# Representation of Lorentz algebra

1. Aug 3, 2015

### naima

i find here a representation of the Lorentz algebra.
Starting from the matrix representation (with the $\lambda$ parameter) i see
how one gets the matrix form of $iJ_z$
I am less comfortable with the $-i y\partial_x + x \partial_y$ notation
Where does it come from? They say that it is a killing vector on $R^4$
I suppose that this is basic but as i read it in a physics paper i have not the complete background.

2. Aug 3, 2015

### fzero

Let's look at an infinitesimal rotation around the $z$-axis, by a positive infinitesimal angle $\alpha$. We can just draw a diagram of the x-y plane and rotate the axes a bit counter clockwise. Then we'll see that
$$\begin{split} & x \rightarrow x' = x + \alpha y, \\ & y \rightarrow y' = y - \alpha x, \\ & z \rightarrow z' = z. \end{split}$$
Now check that
$$\begin{split} & - \alpha ( x \partial_y - y \partial_x) x = \alpha y, \\ & - \alpha ( x \partial_y - y \partial_x) y = - \alpha x. \end{split}$$
Therefore
$$\delta x^k = i \alpha J_z x^k$$
if we define
$$J_z = i ( x \partial_y - y \partial_x).$$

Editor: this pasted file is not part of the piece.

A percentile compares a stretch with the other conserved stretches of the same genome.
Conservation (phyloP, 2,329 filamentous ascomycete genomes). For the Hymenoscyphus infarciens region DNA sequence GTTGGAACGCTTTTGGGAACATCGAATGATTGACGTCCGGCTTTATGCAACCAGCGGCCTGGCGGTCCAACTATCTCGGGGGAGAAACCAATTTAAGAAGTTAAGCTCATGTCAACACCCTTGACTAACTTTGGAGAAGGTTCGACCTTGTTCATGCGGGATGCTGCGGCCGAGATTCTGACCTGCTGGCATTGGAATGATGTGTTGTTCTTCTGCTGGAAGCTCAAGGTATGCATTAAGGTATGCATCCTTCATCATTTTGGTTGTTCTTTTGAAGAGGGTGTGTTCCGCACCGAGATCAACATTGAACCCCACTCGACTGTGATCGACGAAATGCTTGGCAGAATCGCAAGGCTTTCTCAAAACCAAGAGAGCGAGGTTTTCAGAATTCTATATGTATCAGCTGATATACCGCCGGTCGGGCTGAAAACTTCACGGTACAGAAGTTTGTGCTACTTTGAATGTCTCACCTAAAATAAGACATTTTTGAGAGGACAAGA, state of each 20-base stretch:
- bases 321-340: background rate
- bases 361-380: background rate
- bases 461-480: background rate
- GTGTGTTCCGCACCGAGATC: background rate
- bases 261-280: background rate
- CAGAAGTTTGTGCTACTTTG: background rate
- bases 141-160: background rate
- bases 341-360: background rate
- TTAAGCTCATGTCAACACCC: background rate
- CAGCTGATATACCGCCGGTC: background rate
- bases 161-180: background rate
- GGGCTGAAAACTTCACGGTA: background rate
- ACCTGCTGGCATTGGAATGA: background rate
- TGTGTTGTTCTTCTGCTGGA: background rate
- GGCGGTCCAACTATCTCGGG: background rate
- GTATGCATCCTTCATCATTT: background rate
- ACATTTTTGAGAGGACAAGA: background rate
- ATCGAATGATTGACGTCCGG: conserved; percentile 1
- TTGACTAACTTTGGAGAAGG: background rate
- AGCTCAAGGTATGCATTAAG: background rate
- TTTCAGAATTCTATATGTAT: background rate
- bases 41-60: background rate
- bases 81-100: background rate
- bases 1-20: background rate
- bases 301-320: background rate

Further, we can show that $J_z$ is a Killing vector for the Minkowski metric. The Killing condition is
$$(J_z)_{\mu ; \nu} + (J_z)_{\nu ; \mu} =0.$$
Since the Minkowski metric is flat, the covariant derivatives reduce to ordinary derivatives and the Killing condition becomes:
$$0 = (J_z)_{x ,y} + (J_z)_{y,x} = \partial_y ( -i y) + \partial_x ( i x),$$
which is obviously satisfied.

One can derive the rest of the generators by examining the other infinitesimal rotations and boosts and then verifying that the Killing equation is satisfied as I did above. Or else one can just compute the rest of the Killing vectors and then see that they have an interpretations as generators.

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